Online security experts believe Google's quest to remain transparent could work against it. Using a combination of Google Trends, search engine optimization (SEO) and malicious ads, virus distribution networks thrive.
Fake antivirus programs account for 15% of all the malware Google sees on the Web, and 50% of all malware delivered via ads -- up fivefold compared with a year ago, according to a new report from the Mountain View, Calif. search engine.
The paper, presented at the Usenix Workshop on Large-Scale Exploits and Emergent Threats Tuesday in San Jose, Calif., analyzed 240 million Web pages between January 2009 and February 2010. During that time, Google detected more than 11,000 domains involved in fake antivirus operations.
Google researchers who presented the paper -- Moheeb Abu Rajab, Lucas Ballard, Panayiotis Mavrommatis, Niels Provos, and Xin Zhao -- discovered that fake antivirus domains have more landing domains that funnel traffic than other infection domains, and distributors rely heavily on ads and domains with pages that contain trending keywords.
Don DeBolt, director of threat research for CA's Internet security business unit, points to Google's transparency in Google Trends and the frequency with which it releases search data as one of the main culprits for the rise of blackhat search engine optimization (SEO) and malware.
Hackers now have access to near-real-time data. "They have perfected the use of Google trend data to build viable targets, because the content indexed is driven from popular searches at any moment in time," he says. "In the past we saw mass keyword SEO, where static content was placed on compromised Web sites and later indexed by Google, but now that content has grown more dynamic."
Malware authors have built code that queries Google trend data and pulls down content related to trends, which in turn is indexed by Google's engine, too. CA plans to release similar research in September that compares when the event happens, when topic keywords begin to trend online and when the first "poison search terms" get indexed.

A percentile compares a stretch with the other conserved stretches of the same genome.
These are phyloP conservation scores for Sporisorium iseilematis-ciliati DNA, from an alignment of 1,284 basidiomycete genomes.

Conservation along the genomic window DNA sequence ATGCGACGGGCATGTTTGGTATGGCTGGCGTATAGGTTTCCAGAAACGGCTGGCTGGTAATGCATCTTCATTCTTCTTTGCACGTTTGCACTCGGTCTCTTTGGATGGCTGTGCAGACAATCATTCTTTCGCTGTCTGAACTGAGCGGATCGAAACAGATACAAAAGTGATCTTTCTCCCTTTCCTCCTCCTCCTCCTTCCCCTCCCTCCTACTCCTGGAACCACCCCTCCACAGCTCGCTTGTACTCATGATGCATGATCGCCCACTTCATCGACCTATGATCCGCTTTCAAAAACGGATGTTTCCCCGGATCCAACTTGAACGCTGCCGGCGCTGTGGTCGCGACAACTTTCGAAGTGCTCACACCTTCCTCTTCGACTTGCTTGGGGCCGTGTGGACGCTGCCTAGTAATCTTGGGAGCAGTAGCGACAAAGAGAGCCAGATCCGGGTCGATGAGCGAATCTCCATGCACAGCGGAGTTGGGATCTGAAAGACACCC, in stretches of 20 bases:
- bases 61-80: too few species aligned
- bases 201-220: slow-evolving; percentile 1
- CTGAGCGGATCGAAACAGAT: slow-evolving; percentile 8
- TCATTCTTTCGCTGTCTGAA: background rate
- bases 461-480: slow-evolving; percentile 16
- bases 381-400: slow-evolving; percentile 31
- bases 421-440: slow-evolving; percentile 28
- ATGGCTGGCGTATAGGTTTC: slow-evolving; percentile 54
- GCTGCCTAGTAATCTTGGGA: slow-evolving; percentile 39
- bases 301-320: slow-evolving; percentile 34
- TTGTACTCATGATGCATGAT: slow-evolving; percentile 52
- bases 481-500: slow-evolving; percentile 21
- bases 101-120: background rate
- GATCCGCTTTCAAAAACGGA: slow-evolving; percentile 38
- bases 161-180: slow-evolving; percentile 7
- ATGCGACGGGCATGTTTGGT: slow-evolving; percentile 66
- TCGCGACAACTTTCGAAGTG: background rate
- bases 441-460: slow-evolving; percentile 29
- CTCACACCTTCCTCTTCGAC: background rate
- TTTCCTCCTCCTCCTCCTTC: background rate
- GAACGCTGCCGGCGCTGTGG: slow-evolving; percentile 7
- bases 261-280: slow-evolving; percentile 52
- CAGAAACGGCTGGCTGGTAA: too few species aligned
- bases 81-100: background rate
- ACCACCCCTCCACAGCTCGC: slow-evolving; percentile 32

DeBolt says related search keyword terms as queries that are typed into search boxes also present fodder for hackers.
One test run by Google researchers looks at URLs from Google ads. The group screened the pipeline to find and block malicious ads to prevent them from being served to people searching on the engine. While running the test, researchers encountered ads from non-Google networks while processing other Web pages from Google's index.
"Unsurprisingly, as the popularity of fake antivirus has increased, so has the number of times fake antivirus domains are delivered by ad networks," researchers wrote.
Fake antivirus is a quickly growing attack trend. The domains often target high-profile sites, such as Facebook, The New York Times, and Twitter. DeBolt believes.
"We're likely to see to see new distribution tactics for more complicated threats, and the scale in which these threats can be distributed through blackhat SEO is tremendous," DeBolt says.
DeBolt says the fake viruses get distributed through localization technology built into Google. Hackers use this technology to cast a wider net, taking advantage to affect as many potential victims as possible.